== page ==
The Railway Station at Perpignan

In the early '60s, Dalí returned to the theme that had haunted him decades before, namely his paranoiac-critical interpretation of Millet's Angelus. This was prompted by a 1963 episode when, while changing trains at Perpignan (a town in the French Pyrenees), he experienced a "cosmogonic ecstasy" in which the railway station suddenly revealed itself to him as the center of the universe. This revelation was later confirmed to his satisfaction when the mathematician René Thom told him that the Iberian Peninsula had pivoted precisely at Perpignan during the geological upheavals that shaped the European continent 132 million years earlier.

Dalí commemorated his discovery in The Railway Station at Perpignan (Museum Ludwig, Cologne). In this painting, he placed the famous peasant couple from The Angelus in the horizontal dimension, and paired himself vertically with Gala. He repeated his own suspended body at the luminous center of a Maltese cross formed by beams of light. Here he aligned himself with the head of the crucified Christ, a shadowy presence identified through his crown of thorns and bloody gash.

In Dalí's mind, Millet's painting included a missing presence-a dead son whom the peasant couple mourns. Dalí was obsessed with his own brother, who had died just over nine months before the artist was born. In Portrait of My Dead Brother (Salvador Dalí Museum, St. Petersburg, Florida), Dalí rendered the imaginary visage of his older sibling by employing a Benday dot pattern, an imitation of modern industrial printing techniques that anticipated the Pop Art paintings of Roy Lichtenstein and Andy Warhol, or the later work of Sigmar Polke.

Optical Illusions

Dalí's last great monumental canvas, The Hallucinogenic Toreador, completed in 1970, was inspired by an illustration of the Venus de Milo on a box of pencils, in which the artist saw the nose, mouth, and cheek of a bullfighter. Dalí spent two years developing this double imagery on a vast scale, intending the work as the grand summation of his previous experiments with optical illusions.

In 1971, perhaps exhausted by the creation of The Hallucinogenic Toreador (Salvador Dalí Museum, St. Petersburg), Dalí began to experiment with holograms as a less labor-intensive way to capture the illusion of three-dimensional painting. His first experiments in this vein premiered at the Knoedler Gallery, New York, in 1972. He then expanded into more expensive cylindrical holograms, which he called "chronoholograms." In 1973 he executed First Cylindric Chronohologram Portrait of Alice Cooper's Brain (Salvador Dalí Museum, St. Petersburg), which featured the jewel-bedecked rock star Alice Cooper sitting cross-legged on a rotating base and holding a sliced-up Venus de Milo statuette. Dalí admired the "total confusion" of Alice Cooper's music and stage act, which reached a mass audience following the release of the album Welcome to My Nightmare.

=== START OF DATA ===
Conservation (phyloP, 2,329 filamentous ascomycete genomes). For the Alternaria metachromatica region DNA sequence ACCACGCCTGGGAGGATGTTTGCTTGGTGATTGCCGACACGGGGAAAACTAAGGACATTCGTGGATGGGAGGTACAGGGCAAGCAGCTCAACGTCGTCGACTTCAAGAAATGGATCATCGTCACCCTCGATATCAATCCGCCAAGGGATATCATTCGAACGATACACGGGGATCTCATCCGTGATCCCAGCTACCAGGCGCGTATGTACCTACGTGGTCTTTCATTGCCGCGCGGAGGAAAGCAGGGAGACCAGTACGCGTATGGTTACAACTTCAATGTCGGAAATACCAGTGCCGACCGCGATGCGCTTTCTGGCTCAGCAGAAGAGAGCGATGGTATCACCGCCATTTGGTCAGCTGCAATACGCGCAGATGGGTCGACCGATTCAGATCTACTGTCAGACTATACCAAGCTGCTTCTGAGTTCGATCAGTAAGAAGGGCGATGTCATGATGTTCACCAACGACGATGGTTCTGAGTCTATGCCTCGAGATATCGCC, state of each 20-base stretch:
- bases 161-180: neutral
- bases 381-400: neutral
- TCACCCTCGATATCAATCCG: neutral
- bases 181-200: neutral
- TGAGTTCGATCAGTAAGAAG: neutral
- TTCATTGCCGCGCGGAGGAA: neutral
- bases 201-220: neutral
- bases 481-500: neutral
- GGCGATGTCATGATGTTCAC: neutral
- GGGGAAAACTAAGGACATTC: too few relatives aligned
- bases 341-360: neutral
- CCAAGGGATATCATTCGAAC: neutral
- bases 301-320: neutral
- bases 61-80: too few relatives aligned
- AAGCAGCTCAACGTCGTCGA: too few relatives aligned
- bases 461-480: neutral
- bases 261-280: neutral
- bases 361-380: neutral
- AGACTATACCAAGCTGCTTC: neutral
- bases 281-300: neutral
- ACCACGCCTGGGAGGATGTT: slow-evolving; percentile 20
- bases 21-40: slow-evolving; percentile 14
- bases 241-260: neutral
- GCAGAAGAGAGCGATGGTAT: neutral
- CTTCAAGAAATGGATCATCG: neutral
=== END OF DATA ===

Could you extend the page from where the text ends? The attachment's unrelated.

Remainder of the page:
Final Years

Dalí's poignant last painting, 1983's The Swallow's Tail (Gala-Salvador Dalí Foundation, Figueres), was one of a series based on the catastrophe theories of his friend René Thom, a French mathematician known for his work in topology (the branch of mathematics that studies the shapes and symmetries of abstract geometric figures and solids). The shape of The Swallow's Tail was taken from Thom's four-dimensional graph of the same name and a second graph, the S-curve that Thom dubbed "the cusp." Dalí related this combined shape to the antennae-like forms of his own handlebar moustache and the F-holes of a cello.

In August of the following year, however, Dalí suffered severe burns on eighteen percent of his body in a fire in his bedroom. He never painted again.

Salvador Dalí died on January 23, 1989 of heart failure. He was buried in the crypt of the Teatro-Museo.

Salvador Dalí, 2005